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"Return of Queen Chrysalis": A slightly different beast....
When this series was announced, I rejoiced. A well-respected team shepherding one of the most well-rounded cartoon casts into a whole new Expanded Universe? Finally, a reason to look forward to comics again!

But the question remains, is it as good as its progenitor?

The art takes some getting used to. Due to the way the show is made, it has two styles of animation: extremely on-model and slightly less on-model. The hand-drawn art here is a lot freer, but it doesn't have the consistency of the show. Sometimes the faces are dead-on, other times I'll get distracted by Twilight's eye socket being off-center or Applejack snarling in a very detailed, very uncanny way. On the whole, though, I'd take the more hit-and-miss approach of artist Andy Price over an endless series of stock vectors, and even the most derped-up faces have their own quaint charm. Price, with colorist Heather Breckel, also does very interesting things with panel space, like the blown-out colors of the ponies when they see the town hall in issue #1, and the border of goo surrounding the panels on the following page.

The writing also isn't quite what we're used to. Author Katie Cook absolutely nails the characters' voices, but the dialogue is much more adult-oriented than we're used to on the show, i.e. its loaded with pop culture references. Like Rainbow Dash quoting the movie Road House. Or a reference to getting "form-lettered". Or Rarity's rant on 80s fashions she'd like to destroy. The show's done similar references, but never with this sheer ten-gags-a-page density, instead relying on character-based humor and parceling the pop culture out bit-by-bit so as not to overwhelm the kids. The IDW series, though, knows who it's targeted at and has a higher level of self-awareness about its medium. In fact, it reminds me less of Friendship Is Magic and more of Rob Renzetti's late, great My Life As A Teenage Robot, which was also overdosed with pop culture and wouldn't think twice about depicting the really rather morbid sight of a cartoon character playing with a skull that has "Bones" McCoy's hair on it.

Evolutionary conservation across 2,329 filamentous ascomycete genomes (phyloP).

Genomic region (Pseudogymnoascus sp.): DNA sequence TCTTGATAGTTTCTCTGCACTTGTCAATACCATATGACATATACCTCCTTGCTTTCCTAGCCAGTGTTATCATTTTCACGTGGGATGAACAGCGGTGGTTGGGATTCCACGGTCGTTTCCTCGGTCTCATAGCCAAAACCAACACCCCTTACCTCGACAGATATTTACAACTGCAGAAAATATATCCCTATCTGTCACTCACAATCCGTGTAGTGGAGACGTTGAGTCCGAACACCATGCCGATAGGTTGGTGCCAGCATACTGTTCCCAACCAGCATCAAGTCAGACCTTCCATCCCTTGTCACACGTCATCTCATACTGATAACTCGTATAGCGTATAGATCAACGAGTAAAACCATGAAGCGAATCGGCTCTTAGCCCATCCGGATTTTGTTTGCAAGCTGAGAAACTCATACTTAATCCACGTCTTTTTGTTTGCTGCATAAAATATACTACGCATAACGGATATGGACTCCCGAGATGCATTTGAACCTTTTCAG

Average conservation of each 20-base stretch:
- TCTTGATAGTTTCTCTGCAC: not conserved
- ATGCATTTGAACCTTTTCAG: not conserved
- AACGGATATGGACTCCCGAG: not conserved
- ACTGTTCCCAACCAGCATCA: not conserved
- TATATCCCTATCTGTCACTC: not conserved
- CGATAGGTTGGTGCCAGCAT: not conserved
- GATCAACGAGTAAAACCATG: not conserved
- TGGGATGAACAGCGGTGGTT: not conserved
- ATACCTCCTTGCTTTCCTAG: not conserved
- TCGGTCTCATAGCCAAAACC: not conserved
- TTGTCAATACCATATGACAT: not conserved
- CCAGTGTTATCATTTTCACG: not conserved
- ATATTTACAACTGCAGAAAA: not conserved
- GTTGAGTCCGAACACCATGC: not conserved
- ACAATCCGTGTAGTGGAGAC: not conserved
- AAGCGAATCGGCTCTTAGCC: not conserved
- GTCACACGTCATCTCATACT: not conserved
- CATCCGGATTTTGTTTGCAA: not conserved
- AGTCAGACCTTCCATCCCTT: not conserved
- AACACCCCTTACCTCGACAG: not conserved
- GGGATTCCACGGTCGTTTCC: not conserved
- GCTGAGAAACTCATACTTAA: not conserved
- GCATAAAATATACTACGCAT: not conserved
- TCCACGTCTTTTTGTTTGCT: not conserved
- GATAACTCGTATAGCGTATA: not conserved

Ultimately, the comic establishes its own identity without being a carbon copy of the show, yet manages to be every bit as colorful and fun. And best of all, it promises many more grand adventures in the wild, wonderful world of Equestria.
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